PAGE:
Austin Hollins eager to help Gophers overachieve in 2013-14
Last year was a big one for Austin Hollins and his progression, but 2013-14 could be even bigger.
By TYLER MASONFS North
MINNEAPOLIS -- Andre Hollins got most of the attention last year for the Gophers men's basketball team. This year, the other Hollins is ready to turn some heads.
That other Hollins would be Austin, a 6-foot-4 senior guard who has done nothing but improve every year since arriving in Dinkytown from Germantown, Tenn. Austin Hollins was
Minnesota's second-leading scorer last year behind Andre Hollins -- no relation; the duo has made that clear over the last two seasons. Now Austin Hollins enters his senior season as a captain and a team leader.
Last year was a big one for Hollins and his progression, but the 2013-14 season could be even bigger.
"I think the sky's the limit," first-year Gophers coach Richard Pitino said of Hollins. "He just keeps getting better. I said it the other day, he's a consummate pro. That's the way he approaches this game. I think he's going to be very good for us."
As a junior last year, Hollins averaged 10.7 points, 3.2 rebounds, 2.6 assists and 1.7 steals per game, all of which were career highs. His minutes increased from his sophomore to junior year, yet his turnovers decreased. As a lockdown perimeter defender, Hollins was often tasked with shutting down the opposing team's top scoring threat.
At practices, Hollins is often the last one to leave the court, staying late to work on his jump shot until the court beneath him is drenched in sweat. Though soft-spoken, he already emerged as a lead-by-example type of player during his junior campaign. When asked about his individual potential as a senior, the team-first Hollins deflects the question to his team.
"We've been working extremely hard in the offseason," said Hollins, whose father Lionel is a former NBA coach. "As a team, we're just trying to go out there and just do the best that we can, go farther than we did last year. That's our goal."
Last year, of course, the Gophers earned an NCAA tournament berth and beat UCLA in the first round. Hollins was instrumental in that win, scoring 16 points while adding four steals and a career-high seven assists to pace Minnesota to a 20-point win over the Bruins.
The Gophers lost their next game in the tournament by a 78-64 final to Florida, with Hollins scoring 10 points for Minnesota. That loss still stings Hollins and the rest of his teammates, who aren't predicted to make the same type of postseason noise that they did a year ago. Losing seniors Trevor Mbakwe and Rodney Williams to graduation means that college basketball experts don't see the Gophers as a threat in the Big Ten.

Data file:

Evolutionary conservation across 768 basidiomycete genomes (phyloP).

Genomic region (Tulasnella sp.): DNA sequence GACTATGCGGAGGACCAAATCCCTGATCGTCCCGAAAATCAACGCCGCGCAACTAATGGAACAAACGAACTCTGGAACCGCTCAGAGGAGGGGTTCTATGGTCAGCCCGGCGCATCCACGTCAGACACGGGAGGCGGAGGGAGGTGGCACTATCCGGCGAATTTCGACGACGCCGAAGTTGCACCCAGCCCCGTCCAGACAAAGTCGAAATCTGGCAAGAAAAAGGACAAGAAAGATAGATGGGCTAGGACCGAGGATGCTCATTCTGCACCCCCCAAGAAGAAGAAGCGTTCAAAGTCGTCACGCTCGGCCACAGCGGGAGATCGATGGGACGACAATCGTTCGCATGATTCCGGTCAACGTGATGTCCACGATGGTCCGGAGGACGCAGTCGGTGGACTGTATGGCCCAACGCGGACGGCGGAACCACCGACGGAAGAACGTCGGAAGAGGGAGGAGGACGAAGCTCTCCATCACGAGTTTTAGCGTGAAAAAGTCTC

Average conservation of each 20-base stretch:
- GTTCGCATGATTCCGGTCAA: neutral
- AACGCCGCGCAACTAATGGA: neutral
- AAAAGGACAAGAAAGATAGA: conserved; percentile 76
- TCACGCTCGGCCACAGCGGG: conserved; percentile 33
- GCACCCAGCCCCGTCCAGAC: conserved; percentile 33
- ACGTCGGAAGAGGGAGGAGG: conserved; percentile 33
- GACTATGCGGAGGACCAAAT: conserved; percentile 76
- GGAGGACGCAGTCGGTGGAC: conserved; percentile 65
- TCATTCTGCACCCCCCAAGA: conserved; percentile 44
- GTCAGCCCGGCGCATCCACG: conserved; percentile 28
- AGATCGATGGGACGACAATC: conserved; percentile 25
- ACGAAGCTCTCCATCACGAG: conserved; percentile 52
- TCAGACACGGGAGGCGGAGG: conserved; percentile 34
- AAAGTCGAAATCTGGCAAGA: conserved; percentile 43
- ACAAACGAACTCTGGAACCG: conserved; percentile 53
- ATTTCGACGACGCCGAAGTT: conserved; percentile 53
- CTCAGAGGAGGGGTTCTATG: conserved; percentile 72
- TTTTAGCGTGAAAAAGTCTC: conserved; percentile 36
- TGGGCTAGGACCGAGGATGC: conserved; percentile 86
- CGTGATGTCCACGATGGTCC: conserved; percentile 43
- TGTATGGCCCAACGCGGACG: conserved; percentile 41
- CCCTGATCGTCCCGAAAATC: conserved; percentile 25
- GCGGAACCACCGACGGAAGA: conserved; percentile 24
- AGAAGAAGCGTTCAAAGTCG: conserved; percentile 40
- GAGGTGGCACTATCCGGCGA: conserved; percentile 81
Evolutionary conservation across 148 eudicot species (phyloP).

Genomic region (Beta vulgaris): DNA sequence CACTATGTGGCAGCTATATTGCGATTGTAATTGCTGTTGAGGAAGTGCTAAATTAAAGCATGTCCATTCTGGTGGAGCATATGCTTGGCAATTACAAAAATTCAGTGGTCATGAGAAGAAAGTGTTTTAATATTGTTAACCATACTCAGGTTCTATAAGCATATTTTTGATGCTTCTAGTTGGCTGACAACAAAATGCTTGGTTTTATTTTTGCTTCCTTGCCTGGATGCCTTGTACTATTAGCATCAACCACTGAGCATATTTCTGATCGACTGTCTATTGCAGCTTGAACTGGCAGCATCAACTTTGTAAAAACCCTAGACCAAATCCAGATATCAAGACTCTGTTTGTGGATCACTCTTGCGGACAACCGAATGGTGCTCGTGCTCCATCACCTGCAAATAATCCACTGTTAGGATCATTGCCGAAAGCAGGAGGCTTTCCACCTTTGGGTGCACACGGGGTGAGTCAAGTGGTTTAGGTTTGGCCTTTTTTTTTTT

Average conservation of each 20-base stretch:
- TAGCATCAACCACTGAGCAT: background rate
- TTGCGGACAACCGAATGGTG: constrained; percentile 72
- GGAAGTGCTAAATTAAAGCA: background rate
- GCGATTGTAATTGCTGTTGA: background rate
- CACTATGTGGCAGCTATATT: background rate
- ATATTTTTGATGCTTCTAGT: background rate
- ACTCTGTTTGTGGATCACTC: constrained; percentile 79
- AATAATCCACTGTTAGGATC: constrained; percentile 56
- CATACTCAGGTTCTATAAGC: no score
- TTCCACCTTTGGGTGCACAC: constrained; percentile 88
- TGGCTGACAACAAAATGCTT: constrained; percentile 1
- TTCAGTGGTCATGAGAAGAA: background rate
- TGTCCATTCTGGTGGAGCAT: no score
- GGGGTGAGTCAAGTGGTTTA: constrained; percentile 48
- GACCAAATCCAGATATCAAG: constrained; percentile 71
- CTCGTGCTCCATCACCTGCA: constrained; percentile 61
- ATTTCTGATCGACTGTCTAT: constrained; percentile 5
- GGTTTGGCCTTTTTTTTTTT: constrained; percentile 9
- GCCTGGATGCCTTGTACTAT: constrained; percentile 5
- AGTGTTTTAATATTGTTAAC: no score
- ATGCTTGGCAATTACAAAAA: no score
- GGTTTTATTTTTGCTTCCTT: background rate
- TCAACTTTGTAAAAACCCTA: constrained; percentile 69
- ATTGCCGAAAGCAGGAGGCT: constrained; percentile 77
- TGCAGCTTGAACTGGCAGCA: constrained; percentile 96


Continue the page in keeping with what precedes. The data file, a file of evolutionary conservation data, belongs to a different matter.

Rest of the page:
Hollins isn't paying any attention to what the outsiders are saying about Minnesota's program.
"I think we can be great. We've just got to keep working," he said Monday at the team's media day. "We've worked extremely hard to get to this point where we are. We've got to keep working. Where publications have put us is out of our hands. We have a lot of new guys. We lost three of our starters, so we don't deserve to be rated highly. We just have to go out there and use it as motivation and play hard."
Pitino has raved about Hollins since taking the job this offseason, loving the work ethic that Hollins brings to the court. The 31-year-old head coach has maintained a blog on the team's official website and critiqued each player individually after their intrasquad scrimmage earlier this month. The only downside he saw in Hollins' play that night were the two turnovers he committed.
Otherwise, Pitino liked what he saw -- a senior who defends well, can shoot from downtown and can be an anchor for the Gophers during this transition year.
"He's a really good player. I think from top to bottom, he doesn't have a whole lot of weaknesses," Pitino said. "What I love about him, he shows up to work every single day, has a great attitude, plays hard every single day. He's a great leader. I think he's going to be a really good player."
Pitino may not see many weaknesses, but Hollins is his own harshest critic and can point out the flaws. He put in time this offseason to improve his craft, noting that his ball handling needs improvement. Hollins added that he's striving to be a consistent player day in and day out.
As far as consistency goes, the Gophers would be hard-pressed to find a player who gave the same consistent effort through the season last year more than Austin Hollins.
"(He'll) take an even bigger step forward," said Andre Hollins. "It's his last year. He's going to leave it all out there, even more so because it's his last year. He's been doing that ever since his freshman year. It's great to see the progression."